Recently in Guatemala, the worldwide leader on children’s rights had a panel discussing the role of girls on society, the economic growth and technology. Plan International is one of the oldest and largest organizations focused on the development of children, present in more than 70 countries.
The members of the panel was formed by experts on the subject, who included Ana Lucia Ramazzini from FLACSO, Mayra Cacao from “Because I’m a Girl” Campaign, Lidia Guerra from Street Harassment Patrol, and Cesar Reyes from CIPRODENI. They discussed the unsolved issues of girls’ rights based on their Worldwide Annual Review of 2015.
One of the main themes of the panel was the role women play on the global economy. The conclusion based on a study by the World Bank is that by investing in girls’ education, the economic growth can skyrocket. That means that if a girl get’s one more year of education, her income raises by 68% of the Global Annual GDP. What does that mean? A girl in Guatemala can earn an average of $2,600 compared to the $1,500 monthly she earns if she doesn’t finish school. And according to a study by Unicef, for every $1 invested in a girl’s education, $7 is returned to society.
That is a big deal.
To further the discussion, they put forward an interesting example of a girl’s impact. A girl goes to get water to a well, comes back home, picks up firewood, washes the dishes and then goes out to buy food, goes back to the well to get more water, prepares dinner for her younger siblings and ends her daily routine by 9pm. For some, that isn’t considered work and isn’t valued as something that adds to the economic growth. So, the question is… what would happen if all this girl, and all others like her, get a job that pays them? And how it would impact the global economy?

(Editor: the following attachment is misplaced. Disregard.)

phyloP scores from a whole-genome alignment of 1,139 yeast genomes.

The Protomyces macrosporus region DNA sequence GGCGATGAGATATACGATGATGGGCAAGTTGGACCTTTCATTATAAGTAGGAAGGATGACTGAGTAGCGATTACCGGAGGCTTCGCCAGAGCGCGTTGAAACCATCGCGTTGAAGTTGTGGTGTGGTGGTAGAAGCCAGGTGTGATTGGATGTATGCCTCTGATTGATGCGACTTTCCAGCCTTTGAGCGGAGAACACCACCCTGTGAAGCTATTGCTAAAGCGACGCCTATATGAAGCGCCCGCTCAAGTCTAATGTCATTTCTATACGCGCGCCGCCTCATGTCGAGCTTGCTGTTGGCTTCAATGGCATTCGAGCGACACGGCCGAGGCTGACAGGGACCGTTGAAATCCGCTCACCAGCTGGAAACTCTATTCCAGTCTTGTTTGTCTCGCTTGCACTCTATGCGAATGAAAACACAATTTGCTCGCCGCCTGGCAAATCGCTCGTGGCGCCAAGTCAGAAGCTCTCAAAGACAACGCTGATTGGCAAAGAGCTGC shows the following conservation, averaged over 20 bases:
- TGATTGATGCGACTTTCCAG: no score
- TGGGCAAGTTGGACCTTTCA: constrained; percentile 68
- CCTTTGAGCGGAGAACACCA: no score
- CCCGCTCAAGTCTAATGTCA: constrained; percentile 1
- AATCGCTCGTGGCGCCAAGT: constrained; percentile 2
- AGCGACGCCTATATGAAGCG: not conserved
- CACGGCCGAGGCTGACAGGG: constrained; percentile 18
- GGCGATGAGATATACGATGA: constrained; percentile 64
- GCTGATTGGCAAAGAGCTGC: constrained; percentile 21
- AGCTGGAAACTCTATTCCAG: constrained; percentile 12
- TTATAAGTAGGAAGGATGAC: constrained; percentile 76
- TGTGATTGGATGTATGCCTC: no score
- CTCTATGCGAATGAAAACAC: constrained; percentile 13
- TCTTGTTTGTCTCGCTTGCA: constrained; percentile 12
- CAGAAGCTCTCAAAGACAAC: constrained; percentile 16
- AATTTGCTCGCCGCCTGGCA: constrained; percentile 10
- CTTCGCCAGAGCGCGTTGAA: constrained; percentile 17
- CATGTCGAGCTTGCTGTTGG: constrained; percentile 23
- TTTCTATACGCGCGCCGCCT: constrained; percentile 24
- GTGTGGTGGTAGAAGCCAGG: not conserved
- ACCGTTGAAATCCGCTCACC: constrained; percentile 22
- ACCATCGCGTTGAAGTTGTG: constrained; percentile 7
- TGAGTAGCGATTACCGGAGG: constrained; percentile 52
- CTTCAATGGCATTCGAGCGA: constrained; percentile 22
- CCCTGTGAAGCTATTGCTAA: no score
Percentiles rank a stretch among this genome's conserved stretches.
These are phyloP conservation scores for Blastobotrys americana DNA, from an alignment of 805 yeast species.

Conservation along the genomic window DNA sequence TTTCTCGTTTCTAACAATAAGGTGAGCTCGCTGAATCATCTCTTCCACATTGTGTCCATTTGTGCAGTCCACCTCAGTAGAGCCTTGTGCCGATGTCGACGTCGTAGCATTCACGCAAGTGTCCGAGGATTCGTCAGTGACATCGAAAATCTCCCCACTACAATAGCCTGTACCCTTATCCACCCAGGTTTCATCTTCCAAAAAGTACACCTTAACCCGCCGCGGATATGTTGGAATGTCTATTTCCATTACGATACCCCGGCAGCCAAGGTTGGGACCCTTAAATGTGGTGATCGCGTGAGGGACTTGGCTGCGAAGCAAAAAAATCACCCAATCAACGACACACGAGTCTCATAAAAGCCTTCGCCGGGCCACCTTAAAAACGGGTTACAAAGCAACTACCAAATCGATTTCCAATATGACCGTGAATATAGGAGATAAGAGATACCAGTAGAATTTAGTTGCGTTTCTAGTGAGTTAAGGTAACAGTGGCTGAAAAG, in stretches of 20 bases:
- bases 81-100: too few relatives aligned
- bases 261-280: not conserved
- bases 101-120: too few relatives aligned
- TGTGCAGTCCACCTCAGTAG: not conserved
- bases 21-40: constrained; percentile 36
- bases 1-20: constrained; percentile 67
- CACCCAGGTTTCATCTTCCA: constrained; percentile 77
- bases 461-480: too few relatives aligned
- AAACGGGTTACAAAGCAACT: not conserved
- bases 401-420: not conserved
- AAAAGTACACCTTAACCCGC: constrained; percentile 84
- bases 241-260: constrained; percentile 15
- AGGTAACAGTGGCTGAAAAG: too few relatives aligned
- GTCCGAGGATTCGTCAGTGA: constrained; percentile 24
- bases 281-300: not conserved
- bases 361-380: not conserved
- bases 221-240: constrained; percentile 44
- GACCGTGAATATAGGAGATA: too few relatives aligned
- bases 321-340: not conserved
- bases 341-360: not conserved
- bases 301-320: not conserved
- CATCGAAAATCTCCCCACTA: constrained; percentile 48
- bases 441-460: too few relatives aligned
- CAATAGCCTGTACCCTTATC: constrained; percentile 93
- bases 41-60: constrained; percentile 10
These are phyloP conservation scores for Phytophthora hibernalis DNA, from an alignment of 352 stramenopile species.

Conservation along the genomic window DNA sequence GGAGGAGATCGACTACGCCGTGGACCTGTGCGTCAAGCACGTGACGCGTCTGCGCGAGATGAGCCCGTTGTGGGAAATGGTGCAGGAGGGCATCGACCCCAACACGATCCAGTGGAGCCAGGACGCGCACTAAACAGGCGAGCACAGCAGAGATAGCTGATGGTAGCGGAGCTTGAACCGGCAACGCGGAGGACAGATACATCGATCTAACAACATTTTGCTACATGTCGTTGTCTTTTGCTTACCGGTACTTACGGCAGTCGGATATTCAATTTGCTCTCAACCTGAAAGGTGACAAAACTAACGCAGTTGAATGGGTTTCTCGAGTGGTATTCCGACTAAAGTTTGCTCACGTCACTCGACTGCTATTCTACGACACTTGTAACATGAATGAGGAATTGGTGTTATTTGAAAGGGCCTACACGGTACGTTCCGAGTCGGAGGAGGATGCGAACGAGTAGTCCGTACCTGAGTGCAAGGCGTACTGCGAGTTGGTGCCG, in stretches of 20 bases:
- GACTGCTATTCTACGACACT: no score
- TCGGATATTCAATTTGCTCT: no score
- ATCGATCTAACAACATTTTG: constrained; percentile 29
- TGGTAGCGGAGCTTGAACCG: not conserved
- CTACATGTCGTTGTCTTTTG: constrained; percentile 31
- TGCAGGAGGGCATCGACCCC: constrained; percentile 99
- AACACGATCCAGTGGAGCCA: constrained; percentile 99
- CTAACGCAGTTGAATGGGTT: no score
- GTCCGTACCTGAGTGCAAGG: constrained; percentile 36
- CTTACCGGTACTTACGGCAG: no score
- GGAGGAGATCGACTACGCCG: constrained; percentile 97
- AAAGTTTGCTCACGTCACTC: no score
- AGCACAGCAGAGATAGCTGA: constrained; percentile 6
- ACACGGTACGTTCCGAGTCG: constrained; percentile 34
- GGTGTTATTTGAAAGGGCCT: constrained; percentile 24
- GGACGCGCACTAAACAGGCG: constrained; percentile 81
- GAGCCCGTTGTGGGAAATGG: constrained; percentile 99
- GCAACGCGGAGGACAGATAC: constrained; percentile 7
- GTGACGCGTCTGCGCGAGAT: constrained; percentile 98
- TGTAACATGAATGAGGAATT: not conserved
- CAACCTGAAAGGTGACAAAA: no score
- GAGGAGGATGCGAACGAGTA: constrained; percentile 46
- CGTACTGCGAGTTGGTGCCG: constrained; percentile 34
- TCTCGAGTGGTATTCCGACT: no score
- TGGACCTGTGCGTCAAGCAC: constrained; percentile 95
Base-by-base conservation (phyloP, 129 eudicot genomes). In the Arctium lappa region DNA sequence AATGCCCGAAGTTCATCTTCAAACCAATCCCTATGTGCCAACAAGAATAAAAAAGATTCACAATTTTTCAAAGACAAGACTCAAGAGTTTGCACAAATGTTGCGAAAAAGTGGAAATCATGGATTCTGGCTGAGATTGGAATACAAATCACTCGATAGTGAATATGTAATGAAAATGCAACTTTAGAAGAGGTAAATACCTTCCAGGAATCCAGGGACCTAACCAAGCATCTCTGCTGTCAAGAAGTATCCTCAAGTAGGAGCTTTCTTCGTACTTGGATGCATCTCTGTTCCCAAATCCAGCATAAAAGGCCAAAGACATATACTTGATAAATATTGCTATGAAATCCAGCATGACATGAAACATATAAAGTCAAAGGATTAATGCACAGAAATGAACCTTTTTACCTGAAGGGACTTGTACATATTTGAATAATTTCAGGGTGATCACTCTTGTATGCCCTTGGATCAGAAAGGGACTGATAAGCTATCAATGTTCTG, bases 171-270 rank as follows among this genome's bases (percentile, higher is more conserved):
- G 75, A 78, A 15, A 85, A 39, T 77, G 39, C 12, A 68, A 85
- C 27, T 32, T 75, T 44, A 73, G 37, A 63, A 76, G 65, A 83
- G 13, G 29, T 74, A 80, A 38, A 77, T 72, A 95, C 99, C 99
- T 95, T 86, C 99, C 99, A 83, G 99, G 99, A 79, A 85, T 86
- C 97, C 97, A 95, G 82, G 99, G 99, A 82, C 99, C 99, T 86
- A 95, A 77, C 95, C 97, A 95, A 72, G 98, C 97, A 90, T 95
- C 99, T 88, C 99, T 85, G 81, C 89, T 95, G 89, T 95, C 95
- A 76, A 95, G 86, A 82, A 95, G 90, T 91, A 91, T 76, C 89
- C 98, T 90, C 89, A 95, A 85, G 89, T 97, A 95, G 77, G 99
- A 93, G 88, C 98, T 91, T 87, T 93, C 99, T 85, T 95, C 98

And that’s where technology comes in. If 600 million users are introduced to the world of connectivity via the web, those girls and women could potentially add between $13-$18 billion to the Global GDP. Behold the power of empowering women and girls with access to information through mobile technology. From 2009 to 2012, a group of 4,000 women and girls in Pakistan were given cellphones in an effort to better their literacy by using text messages. And it resulted successful. From there, the panel went into discussing that there needs to be new learning models aided by technology and e-learning. And we totally agree. We, at SHEVA, think that learning on our smartphones is the future and that self-learning is going to be a key player for it to have the impact we are all striving for.